Witchcraft had become so trendy among modern teenagers that Belladonna considered it passé. Gone were the glorious days when witches drowned tied to chairs or sizzled at the stake.

Was she feeling sorry for herself? Probably. Her dreams of building an online clearinghouse for magical accessories had shattered. She’d believed people wanted quality over crap and would pay for it, but Amazon was a start-up’s nightmare. Cheap magic wands, love potions, and cursed amulets were as popular as iphones. Everyone owned at least one, and the local bodegas sold them beside the tabloids and gum.

Her options were limited. No one was making any money in fortune telling, casting hexes, or selling souls. The white witches complained about global warming and saving the bees, but few listened to them. They needed a little help from the devil if they wanted someone to pay serious attention. She chuckled at the thought. An unexpected visit to hell would do wonders in Washington.

No, selling the old place with it’s slamming doors and undulating curtains would buy her some time while she figured out her next venture.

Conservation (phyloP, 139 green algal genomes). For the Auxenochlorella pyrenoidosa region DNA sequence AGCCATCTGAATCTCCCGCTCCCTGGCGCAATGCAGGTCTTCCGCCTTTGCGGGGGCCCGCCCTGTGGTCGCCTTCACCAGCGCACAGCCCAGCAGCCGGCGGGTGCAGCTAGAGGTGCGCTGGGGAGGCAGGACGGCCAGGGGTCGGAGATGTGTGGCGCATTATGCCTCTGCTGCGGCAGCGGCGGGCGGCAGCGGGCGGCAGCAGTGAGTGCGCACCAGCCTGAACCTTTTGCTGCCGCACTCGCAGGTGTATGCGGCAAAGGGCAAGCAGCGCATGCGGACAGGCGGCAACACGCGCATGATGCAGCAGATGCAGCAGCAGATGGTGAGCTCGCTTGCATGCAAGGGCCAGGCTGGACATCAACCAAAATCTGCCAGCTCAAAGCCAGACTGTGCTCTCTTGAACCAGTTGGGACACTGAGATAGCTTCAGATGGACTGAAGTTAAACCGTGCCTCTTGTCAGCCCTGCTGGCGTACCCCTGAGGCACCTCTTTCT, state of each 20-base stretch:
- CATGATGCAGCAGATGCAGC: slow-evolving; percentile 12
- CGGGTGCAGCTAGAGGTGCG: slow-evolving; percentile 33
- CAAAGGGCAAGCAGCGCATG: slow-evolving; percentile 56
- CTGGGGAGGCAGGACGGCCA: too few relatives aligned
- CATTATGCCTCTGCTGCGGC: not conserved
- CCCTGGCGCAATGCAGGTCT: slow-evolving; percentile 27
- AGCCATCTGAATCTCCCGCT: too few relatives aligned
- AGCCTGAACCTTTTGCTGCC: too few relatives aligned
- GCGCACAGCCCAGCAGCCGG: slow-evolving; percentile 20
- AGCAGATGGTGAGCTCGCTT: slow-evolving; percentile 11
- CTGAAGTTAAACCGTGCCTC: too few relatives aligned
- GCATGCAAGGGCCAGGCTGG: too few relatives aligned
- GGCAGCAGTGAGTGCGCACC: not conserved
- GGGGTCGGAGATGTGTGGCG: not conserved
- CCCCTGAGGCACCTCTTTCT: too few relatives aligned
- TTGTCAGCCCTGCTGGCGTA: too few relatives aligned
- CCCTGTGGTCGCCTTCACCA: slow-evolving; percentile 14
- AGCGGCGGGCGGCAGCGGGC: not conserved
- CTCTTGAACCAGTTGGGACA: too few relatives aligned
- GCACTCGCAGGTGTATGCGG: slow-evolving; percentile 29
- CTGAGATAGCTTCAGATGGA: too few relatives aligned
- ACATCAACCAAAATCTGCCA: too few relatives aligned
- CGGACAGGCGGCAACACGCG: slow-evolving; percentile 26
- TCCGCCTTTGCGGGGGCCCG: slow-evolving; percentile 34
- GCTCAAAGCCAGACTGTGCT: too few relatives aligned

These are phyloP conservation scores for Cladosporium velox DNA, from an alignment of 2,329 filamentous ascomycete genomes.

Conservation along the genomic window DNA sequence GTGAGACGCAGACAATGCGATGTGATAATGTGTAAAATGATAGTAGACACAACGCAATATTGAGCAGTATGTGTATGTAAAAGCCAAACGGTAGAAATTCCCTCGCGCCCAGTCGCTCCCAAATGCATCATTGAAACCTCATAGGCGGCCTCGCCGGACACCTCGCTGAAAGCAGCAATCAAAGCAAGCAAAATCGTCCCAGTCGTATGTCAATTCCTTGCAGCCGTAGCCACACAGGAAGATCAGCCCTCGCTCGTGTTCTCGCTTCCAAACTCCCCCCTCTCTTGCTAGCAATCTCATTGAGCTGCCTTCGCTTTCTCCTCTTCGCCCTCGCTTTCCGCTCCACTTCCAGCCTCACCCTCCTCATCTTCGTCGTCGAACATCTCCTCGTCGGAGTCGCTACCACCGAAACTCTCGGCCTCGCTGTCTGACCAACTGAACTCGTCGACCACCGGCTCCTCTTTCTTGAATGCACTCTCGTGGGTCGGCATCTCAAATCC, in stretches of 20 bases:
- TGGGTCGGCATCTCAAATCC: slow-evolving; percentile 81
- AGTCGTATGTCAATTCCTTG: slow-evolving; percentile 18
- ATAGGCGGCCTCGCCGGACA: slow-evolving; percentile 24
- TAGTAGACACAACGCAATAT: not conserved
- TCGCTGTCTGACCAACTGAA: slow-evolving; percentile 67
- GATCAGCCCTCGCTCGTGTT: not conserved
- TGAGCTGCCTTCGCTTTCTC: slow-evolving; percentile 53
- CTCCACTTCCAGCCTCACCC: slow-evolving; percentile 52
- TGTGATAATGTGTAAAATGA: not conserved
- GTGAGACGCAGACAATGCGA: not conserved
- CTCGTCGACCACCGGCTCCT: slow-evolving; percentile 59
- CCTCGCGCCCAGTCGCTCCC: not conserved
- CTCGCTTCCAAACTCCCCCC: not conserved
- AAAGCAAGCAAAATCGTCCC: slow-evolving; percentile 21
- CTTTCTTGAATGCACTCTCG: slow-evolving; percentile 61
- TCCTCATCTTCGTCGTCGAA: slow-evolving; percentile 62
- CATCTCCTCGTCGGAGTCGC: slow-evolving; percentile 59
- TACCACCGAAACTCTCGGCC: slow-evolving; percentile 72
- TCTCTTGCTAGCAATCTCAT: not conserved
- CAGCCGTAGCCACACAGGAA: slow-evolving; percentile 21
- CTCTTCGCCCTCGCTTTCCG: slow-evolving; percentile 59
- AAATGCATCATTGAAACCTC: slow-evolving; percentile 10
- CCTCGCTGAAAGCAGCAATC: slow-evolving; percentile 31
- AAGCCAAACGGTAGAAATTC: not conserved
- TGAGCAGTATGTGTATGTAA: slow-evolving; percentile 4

Another staircase led to the attic, a rat’s nest of iron-strapped trunks, twig brooms, and garment bags stuffed with black capes. Shelves along one wall held dozens of peaked hats. She picked one up, brushed off the brim, and coughed in the cloud of dust. The stuff appeared authentic, but what the heck? How many hats did one old witch need? She half expected a stash of pointy shoes and blurted a laugh when she flipped the lid on a trunk and found them. Cleaning the place out would take a year. Generations of witches in her family and her legacy amounted to a house full of vintage… oh… oh my…

Belladonna smiled. All she needed was a sign.

© D.Wallace Peach 2019